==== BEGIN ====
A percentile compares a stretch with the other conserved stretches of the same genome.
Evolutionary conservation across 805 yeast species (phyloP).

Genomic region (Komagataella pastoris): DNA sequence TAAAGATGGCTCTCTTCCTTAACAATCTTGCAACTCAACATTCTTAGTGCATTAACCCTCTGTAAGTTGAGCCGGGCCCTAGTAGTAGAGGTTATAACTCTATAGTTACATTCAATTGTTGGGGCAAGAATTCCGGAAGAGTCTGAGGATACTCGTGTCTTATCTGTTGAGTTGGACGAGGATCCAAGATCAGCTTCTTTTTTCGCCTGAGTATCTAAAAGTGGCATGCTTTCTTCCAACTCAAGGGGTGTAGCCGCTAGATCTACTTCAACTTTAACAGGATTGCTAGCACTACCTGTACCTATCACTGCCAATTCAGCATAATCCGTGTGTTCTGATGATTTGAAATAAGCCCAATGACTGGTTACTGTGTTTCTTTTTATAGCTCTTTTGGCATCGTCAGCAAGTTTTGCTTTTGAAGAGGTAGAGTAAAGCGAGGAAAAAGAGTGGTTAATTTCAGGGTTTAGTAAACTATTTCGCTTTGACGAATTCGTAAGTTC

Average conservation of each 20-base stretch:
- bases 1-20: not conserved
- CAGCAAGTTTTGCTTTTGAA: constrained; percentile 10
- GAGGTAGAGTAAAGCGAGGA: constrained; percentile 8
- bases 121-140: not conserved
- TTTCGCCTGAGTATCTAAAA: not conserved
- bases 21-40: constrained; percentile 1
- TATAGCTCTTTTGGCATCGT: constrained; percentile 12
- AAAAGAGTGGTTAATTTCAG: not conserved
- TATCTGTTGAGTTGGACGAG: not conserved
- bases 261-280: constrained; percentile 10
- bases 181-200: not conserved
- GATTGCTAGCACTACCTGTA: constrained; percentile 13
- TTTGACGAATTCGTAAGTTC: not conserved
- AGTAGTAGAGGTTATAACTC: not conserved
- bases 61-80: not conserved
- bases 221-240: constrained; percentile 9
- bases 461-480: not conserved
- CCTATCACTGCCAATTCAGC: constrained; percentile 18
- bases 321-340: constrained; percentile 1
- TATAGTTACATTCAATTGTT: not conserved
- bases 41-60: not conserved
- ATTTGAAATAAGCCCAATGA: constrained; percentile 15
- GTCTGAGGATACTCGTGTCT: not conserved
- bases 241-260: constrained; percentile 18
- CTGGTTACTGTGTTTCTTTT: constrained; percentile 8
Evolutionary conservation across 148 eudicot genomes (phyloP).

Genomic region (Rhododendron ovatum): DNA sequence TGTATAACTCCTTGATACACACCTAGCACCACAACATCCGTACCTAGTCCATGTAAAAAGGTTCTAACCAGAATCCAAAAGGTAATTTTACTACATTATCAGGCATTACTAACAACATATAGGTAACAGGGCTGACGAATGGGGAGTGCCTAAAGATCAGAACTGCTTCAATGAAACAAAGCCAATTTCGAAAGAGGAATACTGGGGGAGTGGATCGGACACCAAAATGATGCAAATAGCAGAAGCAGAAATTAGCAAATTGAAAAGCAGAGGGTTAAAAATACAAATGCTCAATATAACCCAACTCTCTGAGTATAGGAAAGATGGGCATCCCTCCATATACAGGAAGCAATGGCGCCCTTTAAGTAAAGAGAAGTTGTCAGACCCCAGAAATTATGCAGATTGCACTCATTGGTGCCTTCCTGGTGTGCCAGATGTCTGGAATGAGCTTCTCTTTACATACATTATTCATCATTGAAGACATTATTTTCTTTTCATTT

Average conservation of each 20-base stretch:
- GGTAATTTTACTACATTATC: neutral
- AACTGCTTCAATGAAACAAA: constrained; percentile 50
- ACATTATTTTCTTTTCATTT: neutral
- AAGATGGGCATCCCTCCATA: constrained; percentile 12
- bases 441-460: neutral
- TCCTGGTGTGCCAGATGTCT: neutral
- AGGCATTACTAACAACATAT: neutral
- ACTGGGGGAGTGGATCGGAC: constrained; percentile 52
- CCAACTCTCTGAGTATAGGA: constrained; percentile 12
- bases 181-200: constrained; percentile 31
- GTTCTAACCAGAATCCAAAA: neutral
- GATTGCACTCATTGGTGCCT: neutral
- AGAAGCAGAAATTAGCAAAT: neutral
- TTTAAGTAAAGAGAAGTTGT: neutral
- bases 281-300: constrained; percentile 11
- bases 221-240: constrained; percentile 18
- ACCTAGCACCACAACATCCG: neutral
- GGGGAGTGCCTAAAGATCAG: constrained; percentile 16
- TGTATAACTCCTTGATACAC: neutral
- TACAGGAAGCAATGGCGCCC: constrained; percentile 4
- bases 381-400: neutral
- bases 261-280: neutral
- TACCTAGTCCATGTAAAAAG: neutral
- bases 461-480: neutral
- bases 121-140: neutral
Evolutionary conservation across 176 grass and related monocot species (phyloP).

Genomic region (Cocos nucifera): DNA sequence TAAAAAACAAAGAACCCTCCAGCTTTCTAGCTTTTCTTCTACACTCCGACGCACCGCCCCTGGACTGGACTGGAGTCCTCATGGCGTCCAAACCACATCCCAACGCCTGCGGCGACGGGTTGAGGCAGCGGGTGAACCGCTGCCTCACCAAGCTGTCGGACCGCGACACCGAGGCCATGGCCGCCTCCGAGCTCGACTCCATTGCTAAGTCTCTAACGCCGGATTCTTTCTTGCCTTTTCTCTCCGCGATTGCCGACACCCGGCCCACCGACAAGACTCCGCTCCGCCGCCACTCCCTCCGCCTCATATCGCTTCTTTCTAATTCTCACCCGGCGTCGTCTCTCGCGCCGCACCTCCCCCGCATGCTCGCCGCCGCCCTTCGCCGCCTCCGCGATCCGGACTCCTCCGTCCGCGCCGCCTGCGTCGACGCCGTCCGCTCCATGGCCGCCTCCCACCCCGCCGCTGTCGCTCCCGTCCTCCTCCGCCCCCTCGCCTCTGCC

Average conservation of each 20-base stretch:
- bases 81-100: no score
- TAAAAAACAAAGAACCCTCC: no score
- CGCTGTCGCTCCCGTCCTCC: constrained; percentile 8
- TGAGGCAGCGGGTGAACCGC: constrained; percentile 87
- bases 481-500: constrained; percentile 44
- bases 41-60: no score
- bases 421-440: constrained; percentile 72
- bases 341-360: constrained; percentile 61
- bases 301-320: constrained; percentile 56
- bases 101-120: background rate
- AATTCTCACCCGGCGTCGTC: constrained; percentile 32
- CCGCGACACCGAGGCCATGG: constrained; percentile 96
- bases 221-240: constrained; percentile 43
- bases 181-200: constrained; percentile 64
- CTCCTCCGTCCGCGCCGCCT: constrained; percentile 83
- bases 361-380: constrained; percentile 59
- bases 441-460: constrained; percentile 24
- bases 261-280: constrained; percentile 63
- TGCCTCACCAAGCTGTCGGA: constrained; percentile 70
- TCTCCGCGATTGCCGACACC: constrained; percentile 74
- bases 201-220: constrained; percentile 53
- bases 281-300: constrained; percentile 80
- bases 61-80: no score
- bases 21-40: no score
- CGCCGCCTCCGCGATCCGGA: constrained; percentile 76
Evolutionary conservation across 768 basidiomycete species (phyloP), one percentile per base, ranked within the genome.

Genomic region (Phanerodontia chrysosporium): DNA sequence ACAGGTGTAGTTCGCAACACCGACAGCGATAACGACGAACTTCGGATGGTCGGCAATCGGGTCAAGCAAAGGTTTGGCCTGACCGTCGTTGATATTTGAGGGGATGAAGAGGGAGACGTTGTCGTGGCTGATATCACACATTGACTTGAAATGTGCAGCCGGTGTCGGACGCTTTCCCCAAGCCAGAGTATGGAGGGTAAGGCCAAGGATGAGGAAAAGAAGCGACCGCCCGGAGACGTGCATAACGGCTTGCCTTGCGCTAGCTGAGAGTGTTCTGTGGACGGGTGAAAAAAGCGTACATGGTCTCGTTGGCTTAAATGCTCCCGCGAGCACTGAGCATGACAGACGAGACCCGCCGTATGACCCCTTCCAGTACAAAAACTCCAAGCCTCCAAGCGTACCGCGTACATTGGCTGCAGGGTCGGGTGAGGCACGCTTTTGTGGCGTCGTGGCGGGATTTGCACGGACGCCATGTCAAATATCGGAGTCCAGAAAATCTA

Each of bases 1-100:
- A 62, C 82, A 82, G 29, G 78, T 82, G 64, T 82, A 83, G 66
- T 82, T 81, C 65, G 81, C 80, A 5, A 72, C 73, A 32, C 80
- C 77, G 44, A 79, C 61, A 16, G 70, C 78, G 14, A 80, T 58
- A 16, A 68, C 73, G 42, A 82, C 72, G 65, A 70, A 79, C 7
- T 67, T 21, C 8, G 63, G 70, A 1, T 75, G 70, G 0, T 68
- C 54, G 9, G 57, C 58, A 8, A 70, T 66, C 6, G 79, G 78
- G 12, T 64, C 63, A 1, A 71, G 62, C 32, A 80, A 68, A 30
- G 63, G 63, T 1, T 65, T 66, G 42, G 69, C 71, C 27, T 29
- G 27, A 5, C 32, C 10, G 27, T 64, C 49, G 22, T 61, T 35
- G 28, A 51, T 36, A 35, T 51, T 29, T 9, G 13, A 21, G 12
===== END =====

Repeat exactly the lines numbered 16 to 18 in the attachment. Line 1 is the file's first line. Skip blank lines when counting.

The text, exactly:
- GATTGCTAGCACTACCTGTA: constrained; percentile 13
- TTTGACGAATTCGTAAGTTC: not conserved
- AGTAGTAGAGGTTATAACTC: not conserved